My interpretation of the study suggests that laparoscopy and mini-laparotomy result is similar outcomes. The length of surgery and pregnancy rates were the same.
The hospital stay was about 1 day longer with mini-laparotomy (statistically significant) but likely not terribly important to patients. Thus, I suggest that laparoscopy has minimal benefits over a mini-laparotomy and surgeon comfort with the technique will dictate the best approach. A shorter hospital stay is certainly nice and cost saving.
Mario Malzoni, M.D.a, Raffaele Tinelli, M.D.aCorresponding Author Informationemail address, Francesco Cosentino, M.D.a, Domenico Iuzzolino, M.D.aemail address, Daniela Surico, M.D.b, Harry Reich, M.D.c
Received 5 September 2008; received in revised form 18 December 2008; accepted 19 December 2008. published online 16 March 2009.
Objective: To retrospectively compare the feasibility, safety, morbidity, and pregnancy outcome of laparoscopy (LPS) and minilaparotomy (LPT) in the treatment of symptomatic uterine myomas.
Design: Retrospective, nonrandomized study.
Setting: Advanced Gynecological Endoscopy Center, Malzoni Medical Center, Avellino, Italy.
Patient(s): 680 nonconsecutive patients with symptomatic uterine myomas.
Intervention(s): 350 women underwent LPS, and 330 underwent LPT myomectomy.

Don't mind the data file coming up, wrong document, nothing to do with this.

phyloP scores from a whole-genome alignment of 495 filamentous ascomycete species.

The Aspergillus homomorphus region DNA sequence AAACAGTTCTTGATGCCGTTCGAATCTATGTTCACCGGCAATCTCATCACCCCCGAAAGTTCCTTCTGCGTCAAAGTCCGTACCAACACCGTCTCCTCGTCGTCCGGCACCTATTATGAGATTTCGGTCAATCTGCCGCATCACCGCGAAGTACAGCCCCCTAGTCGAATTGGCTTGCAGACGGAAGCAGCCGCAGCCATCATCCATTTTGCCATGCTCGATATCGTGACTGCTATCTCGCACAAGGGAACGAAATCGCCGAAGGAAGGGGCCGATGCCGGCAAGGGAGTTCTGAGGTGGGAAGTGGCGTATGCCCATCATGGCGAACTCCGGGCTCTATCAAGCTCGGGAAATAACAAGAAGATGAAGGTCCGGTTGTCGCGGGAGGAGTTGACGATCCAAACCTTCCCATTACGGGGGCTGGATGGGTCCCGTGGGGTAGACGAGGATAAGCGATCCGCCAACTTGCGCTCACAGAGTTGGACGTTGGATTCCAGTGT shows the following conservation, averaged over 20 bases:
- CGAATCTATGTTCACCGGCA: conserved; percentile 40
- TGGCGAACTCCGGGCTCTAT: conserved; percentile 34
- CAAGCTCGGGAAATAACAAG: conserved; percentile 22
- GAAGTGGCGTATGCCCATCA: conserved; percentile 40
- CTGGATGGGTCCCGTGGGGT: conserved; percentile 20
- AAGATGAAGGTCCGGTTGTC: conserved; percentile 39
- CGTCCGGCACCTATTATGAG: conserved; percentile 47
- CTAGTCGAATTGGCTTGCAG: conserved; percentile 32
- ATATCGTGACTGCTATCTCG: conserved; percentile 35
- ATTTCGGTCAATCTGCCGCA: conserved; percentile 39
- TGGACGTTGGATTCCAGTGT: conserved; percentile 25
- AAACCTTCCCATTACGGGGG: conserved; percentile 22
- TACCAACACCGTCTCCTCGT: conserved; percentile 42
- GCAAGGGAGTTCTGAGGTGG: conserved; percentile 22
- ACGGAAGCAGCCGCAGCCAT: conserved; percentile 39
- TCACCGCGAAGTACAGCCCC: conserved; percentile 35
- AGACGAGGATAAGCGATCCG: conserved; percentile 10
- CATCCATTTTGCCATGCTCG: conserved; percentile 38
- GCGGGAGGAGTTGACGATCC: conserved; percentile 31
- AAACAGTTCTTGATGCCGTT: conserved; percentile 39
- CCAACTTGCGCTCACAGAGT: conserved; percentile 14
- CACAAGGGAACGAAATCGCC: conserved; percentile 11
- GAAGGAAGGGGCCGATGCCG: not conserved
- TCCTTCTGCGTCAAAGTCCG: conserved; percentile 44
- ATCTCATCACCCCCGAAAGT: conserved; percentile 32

Main Outcome Measure(s): Operative time, blood loss, hospital stay, pregnancy rate, and spontaneous abortion rate.
Result(s): The mean operative time was 63 ± 21 minutes (95% CI, 48–143) in the LPS group and 57 ± 23 minutes (95% CI, 38–121) in the LPT group. The mean length of hospital stay was statistically significantly greater in the LPT group (3.1 ± 0.5; 95% CI, 1–5) than the LPS group (2.1 ± 0.8; 95% CI, 1–4). The overall spontaneous pregnancy rate after myomectomy was 53%; the pregnancy rate after LPS myomectomy (56%) was not statistically significantly higher than the rate for LPT (50%).
Conclusion(s): Laparoscopy showed a lower morbidity than reported for the open approach and was characterized by less blood loss and a shorter postoperative hospitalization with an higher pregnancy rate. The operating time was not much longer in the laparoscopic group, and the intraoperative and postoperative complications appeared acceptable and not more than what is traditionally expected with the open approach.
Volume 93, Issue 7, Pages 2368-2373 (1 May 2010)
a Advanced Gynecological Endoscopy Center, Malzoni Medical Center, Avellino, Italy
b Department of Obstetrics and Gynecology, University Medical School of Novara, Novara, Italy
c Wilkes Barre General Hospital, Wilkes Barre, Pennsylvania